Marketing for Writers and Readers

At this week’s meeting for my local writing group, I presented on the topic of marketing for writers with a focus on readers. Here are my notes.

RARE – respect, authenticity, reciprocity, expertise – FROM THE READERS’ PERSPECTIVE

Why focus on marketing:

  • Short-range – sell books
  • Mid-range – get reviews
  • Long-range – build a fanbase to sell more books

Who to market to:

  • Family and friends
    • Pros: feel happy/obligated to buy your stuff
    • Cons: Amazon cracking down on reviews by people you know, not as believable because people think they’ll be positive no matter what
  • Other writers – very common
    • Pros: often reciprocity with reviews, sales, and promos
    • Cons: hard to jump from writers to readers with content, reciprocity expected even if you don’t like what they write/different genre
    • Pros: readers want to read good books
    • Cons: hard to find, already bombarded by tons of ads/spam

Where to market:

  • In person
    • Direct sales to family and friends
    • Book fairs and readings
  • Online
    • Social media
      • Followers – real vs numbers
      • Comments on other blogs (indirectly only)
      • Targeted ads
      • Who’s seeing these posts?
    • Website
    • Newsletters/mailing lists
      • Your own
      • Group’s

When to market:

  • Daily – buzz about your books on social media
    • 20% formula (only 20% of posts about your books)
    • 5-3-2 formula (5 should be content from others, 3 should be content from you, 2 should be personal status updates)
  • Pre-launch
    • Snippets
    • Cover reveal
    • Pre-orders
  • Sale
    • Acceptable to buzz more frequently

What to market:

  • Your books
    • Snippets/excerpts
    • Random facts/research relating to your books
    • Links to purchase
  • Yourself
    • Blog posts
    • Social media posts that show your personality
  • Other people’s stuff
    • Reciprocity principle
    • Set your own personal guidelines for what you’ll share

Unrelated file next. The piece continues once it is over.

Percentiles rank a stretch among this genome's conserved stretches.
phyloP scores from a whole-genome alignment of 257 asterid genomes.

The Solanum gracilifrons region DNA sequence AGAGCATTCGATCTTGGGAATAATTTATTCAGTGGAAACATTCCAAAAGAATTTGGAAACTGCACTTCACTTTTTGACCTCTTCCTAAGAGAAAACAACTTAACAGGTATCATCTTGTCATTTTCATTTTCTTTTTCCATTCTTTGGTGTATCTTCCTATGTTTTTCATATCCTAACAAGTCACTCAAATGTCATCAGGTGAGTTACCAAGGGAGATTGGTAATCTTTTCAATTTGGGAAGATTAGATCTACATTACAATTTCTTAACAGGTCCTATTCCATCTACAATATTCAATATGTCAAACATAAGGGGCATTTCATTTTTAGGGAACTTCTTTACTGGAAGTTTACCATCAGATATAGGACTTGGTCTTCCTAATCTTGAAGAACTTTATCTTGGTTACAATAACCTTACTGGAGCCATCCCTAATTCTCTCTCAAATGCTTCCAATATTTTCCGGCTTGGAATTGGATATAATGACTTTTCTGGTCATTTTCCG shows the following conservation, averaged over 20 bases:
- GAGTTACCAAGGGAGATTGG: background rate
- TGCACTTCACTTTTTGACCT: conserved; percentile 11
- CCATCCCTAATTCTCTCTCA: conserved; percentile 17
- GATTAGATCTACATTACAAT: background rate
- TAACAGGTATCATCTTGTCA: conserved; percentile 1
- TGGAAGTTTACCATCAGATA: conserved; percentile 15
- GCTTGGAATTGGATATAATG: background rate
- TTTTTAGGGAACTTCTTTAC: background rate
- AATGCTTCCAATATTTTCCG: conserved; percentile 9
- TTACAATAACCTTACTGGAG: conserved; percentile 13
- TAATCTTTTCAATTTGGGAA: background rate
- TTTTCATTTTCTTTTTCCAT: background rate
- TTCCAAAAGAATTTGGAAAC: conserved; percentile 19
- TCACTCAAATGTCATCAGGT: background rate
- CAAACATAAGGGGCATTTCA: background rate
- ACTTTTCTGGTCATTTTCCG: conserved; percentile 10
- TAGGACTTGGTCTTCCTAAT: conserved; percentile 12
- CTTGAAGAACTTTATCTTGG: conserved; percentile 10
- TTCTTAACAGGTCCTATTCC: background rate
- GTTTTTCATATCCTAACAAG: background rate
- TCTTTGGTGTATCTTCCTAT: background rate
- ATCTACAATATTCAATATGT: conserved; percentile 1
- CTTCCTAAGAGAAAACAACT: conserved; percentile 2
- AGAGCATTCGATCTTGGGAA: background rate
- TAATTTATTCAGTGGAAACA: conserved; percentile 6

How to market:

  • Social media
    • Twitter – quick status updates, links
    • Facebook – longer posts
    • Pinterest – images related to your works
    • Other sites – Google+, Tsu, etc – who’s there??
  • Website
    • Central place to send people to
    • Include link in signatures and blog comments
    • Provide meaningful content for your target audience
  • Ads
    • Newsletters/mailing lists
      • BookBub, Ereader News Today, etc – how big is their reach vs price
    • Facebook
      • Who are you targeting?
      • Impressions vs sales
    • Goodreads, Amazon
      • Expensive
      • Check conversion rates
    • Giveaways
      • Rafflecopter
        • Multi-author vs one author
        • Cost of prizes related to how many people enter
      • Goodreads giveaway – lots add to TBR, but few reviews
    • Mailing list
      • Frequency
        • set number vs something to share
        • too often = annoying, too infrequently = forget who you are
      • Mailchimp
    • Book fairs
      • Very low RTI – cost vs books sold; publicity?
      • Iowa City Book Festival, Midwest Writing Center events
    • Swag
      • Bookmarks
      • Business cards
      • Trinkets/widgets related to your book
    • Free books
      • Pros – new readers, possibly more reviews, push you up in rankings for later
      • Cons – too many free books to read, don’t see a bump later, only one book out
      • Most common with series book #1, short stories


  • Consistent look
    • Same picture for everything
    • Same bio
    • Similar color schemes/layouts on covers and across online
  • Tagline
    • “Writing stories of love and betrayal, sacrifice and redemption”
    • “Adventure romance”
  • Similar genres/themes
    • Pen name

Role of reader

  • “Don’t be a dick.” – Will Wheaton
  • How is your content benefiting them?
    • Entertainment
    • Information
    • Free stuff
    • Not annoying
  • Engagement
    • Social media – conversation
    • Ask them what they want – survey/poll
    • #QOTD



  1. Never heard of the 5-3-2 formula until now, but it makes sense. I also didn’t think of book fairs until you mentioned them! Nice notes.

  2. It’s great to have all of this organized out like this. Very nice, thanks!

  3. Enjoyed reading through your notes!

    Personally I feel the only time an author’s book should pop up on their Twitter feed is for the initial release and any sales/giveaways. Otherwise, it just shouldn’t be there. I have a separate pen name (@AuthorJewellFriedman) which I use to write wattpad paranormal romance novels and as a promotional platform. If people like spammy tweets and Facebook posts, they can follow my pen name. Surprisingly, there’s a crowd that does. It’s not a high conversion rate, but it exists. BUT my main platform @AJFlowers86 (A.J. Flowers) is meant to be ME. It isn’t a promo platform. It is a place to showcase my thoughts, my likes and dislikes, my dreams and failures. People want to relate to a person, not an advertisement.

    So that’s my longwinded way of saying I agree with everything except for the “quick status updates” and “links” should appear on Twitter, or “long posts” on Facebook. Even if it’s talking about material inside the book, it’s still marketing and if I were a follower it would annoy me and I’d probably unfollow that person.

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